The Hundred Tertons: A Garland of Beryl

Jamgon Kongtrul’s history of the visionary men and women who have continuously renewed the Vajrayana Buddhist tradition of Padmasambhava, this book, translated by Lama Yeshe Gyamtso, includes biographies of Padmasambhava, his twenty-five disciples, Longchenpa, Jikme Lingpa, Chokgyur Lingpa, and many others.

The Hundred Tertons: A Garland of Beryl

by Jamgon Kongtrul Lodro Taye, translated by Lama Yeshe Gyamtso

ISBN: 978-1-934608-26-5
6 x 9 in., 416 pages

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The Hundred Tertons is Jamgon Kongtrul’s history of the visionary men and women who have, again and again, renewed the Vajrayana Buddhist tradition of Padmasambhava. Kongtrul’s book includes biographies of Padmasambhava, his twenty-five disciples, Longchenpa, Jikme Lingpa, Chokgyur Lingpa, and many others. Considered a seminal work of Tibetan Buddhist history, The Hundred Tertons is for the first time available in English translation.

Translator’s Introduction

To understand why Jamgon Kongtrul the First (1813-1899) wrote The Hundred Tertons, it is helpful to know the larger context of his writings. The works of Jamgon Kongtrul are collectively known as the Five Treasuries. These are the Treasury of Knowledge, the Treasury of Instructions, the Treasury of Kagyu Mantra, the Treasury of Terma, and the Treasury of Vast Compositions. The Hundred Tertons is part of the first of the sixty-three volumes (in its original publication) of the Treasury of Terma, usually called the Treasury of Precious Terma. Terma means “treasure,” and includes both teachings that are physically discovered and those that are revealed to the mind of the terton. A terton is a “revealer of terma.”

When Jamgon Rinpoche had completed his first draft of the Treasury of Knowledge, which he initially intended to be a treatise on the three vows of Buddhism, he gave it to his friend and guru Jamyang Khyentse Wangpo (1820-1892) to review. Khyentse Rinpoche told Jamgon Rinpoche that the treatise would benefit from an autocommentary, given the terseness of the versified root text.

At about the same time Khyentse Rinpoche had a vision of the wisdom dakini Yeshe Tsogyal in the form of the Queen of Great Bliss (the form in which she is meditated upon in the Heart Essence of the Vast Expanse tradition of Khyentse Rinpoches predecessor Jikme Lingpa). Yeshe Tsogyal said to Khyentse Rinpoche, Tell Guna that his present composition is to be one of five treasuries that he shall write and compile. This present one should be expanded to include the ten sciences as well as all Buddhism. By Guna she meant Jamgon Rinpoche, whose monastic name was Yonten Gyamtso, Gunasagara in Sanskrit.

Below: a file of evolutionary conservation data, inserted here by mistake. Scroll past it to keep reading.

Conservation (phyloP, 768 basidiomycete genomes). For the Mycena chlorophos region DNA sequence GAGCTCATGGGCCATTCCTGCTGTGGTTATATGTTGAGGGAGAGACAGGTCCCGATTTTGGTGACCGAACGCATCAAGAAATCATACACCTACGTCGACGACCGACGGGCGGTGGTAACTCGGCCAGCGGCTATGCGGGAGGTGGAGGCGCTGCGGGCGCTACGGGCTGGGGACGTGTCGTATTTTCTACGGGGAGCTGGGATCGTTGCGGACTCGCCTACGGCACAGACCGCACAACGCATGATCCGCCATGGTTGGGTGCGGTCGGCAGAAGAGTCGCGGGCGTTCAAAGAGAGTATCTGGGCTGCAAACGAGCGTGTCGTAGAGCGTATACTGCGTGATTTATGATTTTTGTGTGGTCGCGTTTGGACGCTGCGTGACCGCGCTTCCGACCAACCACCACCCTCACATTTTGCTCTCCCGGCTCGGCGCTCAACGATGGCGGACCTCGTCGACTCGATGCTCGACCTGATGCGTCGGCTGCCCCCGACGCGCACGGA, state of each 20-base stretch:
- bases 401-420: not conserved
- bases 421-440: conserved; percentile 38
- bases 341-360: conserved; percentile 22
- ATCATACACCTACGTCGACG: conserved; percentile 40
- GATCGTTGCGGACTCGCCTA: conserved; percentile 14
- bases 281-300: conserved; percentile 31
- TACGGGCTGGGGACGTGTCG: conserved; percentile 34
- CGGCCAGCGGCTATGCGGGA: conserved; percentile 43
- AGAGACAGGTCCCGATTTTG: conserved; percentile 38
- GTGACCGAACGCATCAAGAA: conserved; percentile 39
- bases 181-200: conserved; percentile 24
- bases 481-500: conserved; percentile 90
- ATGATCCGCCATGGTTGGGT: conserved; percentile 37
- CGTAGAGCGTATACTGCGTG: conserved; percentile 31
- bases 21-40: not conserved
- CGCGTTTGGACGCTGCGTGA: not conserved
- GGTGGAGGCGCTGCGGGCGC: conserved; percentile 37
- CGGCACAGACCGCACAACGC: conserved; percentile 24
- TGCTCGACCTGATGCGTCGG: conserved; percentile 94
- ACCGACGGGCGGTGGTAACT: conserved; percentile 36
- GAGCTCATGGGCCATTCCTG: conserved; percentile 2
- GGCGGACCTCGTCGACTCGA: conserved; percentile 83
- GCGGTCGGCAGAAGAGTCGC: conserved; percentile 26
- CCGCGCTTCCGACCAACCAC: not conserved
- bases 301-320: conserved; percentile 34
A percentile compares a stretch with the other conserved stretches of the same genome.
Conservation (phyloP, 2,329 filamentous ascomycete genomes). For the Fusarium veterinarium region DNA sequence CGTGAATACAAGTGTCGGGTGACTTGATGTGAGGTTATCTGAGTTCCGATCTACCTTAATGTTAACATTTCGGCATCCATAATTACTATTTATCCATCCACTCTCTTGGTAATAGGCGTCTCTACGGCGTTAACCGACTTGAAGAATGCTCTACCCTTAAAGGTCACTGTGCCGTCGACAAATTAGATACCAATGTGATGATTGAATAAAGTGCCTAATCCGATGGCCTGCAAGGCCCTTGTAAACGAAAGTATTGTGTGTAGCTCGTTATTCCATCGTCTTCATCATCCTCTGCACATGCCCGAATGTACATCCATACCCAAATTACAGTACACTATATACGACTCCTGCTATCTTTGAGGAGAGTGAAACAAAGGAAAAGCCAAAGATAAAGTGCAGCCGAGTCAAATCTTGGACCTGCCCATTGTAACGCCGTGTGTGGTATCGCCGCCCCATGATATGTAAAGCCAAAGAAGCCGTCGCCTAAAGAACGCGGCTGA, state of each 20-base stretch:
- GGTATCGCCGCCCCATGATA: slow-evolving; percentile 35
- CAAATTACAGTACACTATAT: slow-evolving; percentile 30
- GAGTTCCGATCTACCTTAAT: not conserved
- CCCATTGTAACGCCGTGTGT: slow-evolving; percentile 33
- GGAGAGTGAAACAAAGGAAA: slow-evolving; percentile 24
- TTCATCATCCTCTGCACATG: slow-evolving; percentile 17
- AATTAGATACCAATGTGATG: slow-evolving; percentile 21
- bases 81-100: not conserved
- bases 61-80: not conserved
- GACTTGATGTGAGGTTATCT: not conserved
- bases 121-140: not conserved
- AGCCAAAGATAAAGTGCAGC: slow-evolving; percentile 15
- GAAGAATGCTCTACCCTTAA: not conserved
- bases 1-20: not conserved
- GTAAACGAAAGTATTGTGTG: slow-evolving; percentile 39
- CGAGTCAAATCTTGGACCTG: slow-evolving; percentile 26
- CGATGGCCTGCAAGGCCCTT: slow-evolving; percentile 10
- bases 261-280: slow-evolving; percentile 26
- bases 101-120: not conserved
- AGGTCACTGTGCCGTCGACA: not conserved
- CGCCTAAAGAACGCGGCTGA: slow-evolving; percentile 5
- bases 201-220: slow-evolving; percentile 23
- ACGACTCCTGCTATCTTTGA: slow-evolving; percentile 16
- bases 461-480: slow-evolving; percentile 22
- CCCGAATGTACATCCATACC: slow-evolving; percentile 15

This vision inspired the two great masters to begin the massive project of receiving and compiling the diverse teachings that now make up the Five Treasuries, which had previously been prophesied by the Buddha himself. It is due to their work that many lineages that would otherwise have died out subsequent to the Communist invasion of Tibet have survived.

In a tantra of the Great Perfection the following is written:

If the history of the teachings is not taught
The authenticity of guhyamantra will be in doubt.

As indicated by the above, it was obvious to Jamgon Rinpoche that an account of the lives of the tertns whose termas are presented in the Treasury of Precious Terma was needed. Accordingly, he wrote The Hundred Tertons.

  • The termas concealed in lakes and rock by Guru Lake Born Vajra, the second Buddha, and other great vidyadharas have been revealed by the hundred tertons, each of whom has taken intentional birth in order to reveal them at the appropriate time. This book, written by Jamgon Lodro Taye, gives their biographies. Thinking, “If it is translated into Western languages, it will genuinely inspire dharma practitioners,” I expressed this hope to the translator Lama Yeshe Gyamtso. He has gone to great effort in order to fulfill my hopes, for which I thank him. So that his effort not go to waste, I ask that you who practice dharma study this book, increase your faith in and devotion for these extraordinary tertöns and their profound terma, and bring your practice to its fruition.–Khenchen Thrangu Rinpoche

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